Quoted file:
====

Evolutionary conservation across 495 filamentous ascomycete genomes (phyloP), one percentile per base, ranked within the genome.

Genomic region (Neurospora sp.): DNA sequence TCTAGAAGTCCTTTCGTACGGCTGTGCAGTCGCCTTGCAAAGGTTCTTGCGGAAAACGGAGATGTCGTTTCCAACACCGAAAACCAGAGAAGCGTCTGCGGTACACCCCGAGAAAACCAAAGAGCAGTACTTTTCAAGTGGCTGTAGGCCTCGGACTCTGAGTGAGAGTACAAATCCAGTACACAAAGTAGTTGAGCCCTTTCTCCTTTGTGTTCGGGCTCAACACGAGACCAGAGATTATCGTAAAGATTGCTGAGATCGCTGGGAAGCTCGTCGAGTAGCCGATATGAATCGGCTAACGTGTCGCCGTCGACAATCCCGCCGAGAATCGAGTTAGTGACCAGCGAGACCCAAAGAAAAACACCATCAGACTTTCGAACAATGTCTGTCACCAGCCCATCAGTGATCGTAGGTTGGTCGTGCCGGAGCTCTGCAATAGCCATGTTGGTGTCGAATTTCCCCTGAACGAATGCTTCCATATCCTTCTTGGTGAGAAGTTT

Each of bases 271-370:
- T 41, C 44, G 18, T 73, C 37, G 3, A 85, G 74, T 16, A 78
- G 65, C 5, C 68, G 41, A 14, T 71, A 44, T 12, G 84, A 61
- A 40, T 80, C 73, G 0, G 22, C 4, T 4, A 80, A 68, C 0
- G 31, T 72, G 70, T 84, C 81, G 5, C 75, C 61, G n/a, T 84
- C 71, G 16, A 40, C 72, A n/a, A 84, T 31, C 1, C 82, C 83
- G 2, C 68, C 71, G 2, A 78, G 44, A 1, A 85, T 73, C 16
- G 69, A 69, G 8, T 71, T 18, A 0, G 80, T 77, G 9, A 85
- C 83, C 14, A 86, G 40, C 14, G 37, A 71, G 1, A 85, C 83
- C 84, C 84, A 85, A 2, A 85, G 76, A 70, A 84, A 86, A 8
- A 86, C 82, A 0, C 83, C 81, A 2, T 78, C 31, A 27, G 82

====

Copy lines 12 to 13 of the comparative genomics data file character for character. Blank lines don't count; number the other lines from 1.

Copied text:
- C 84, C 84, A 85, A 2, A 85, G 76, A 70, A 84, A 86, A 8
- A 86, C 82, A 0, C 83, C 81, A 2, T 78, C 31, A 27, G 82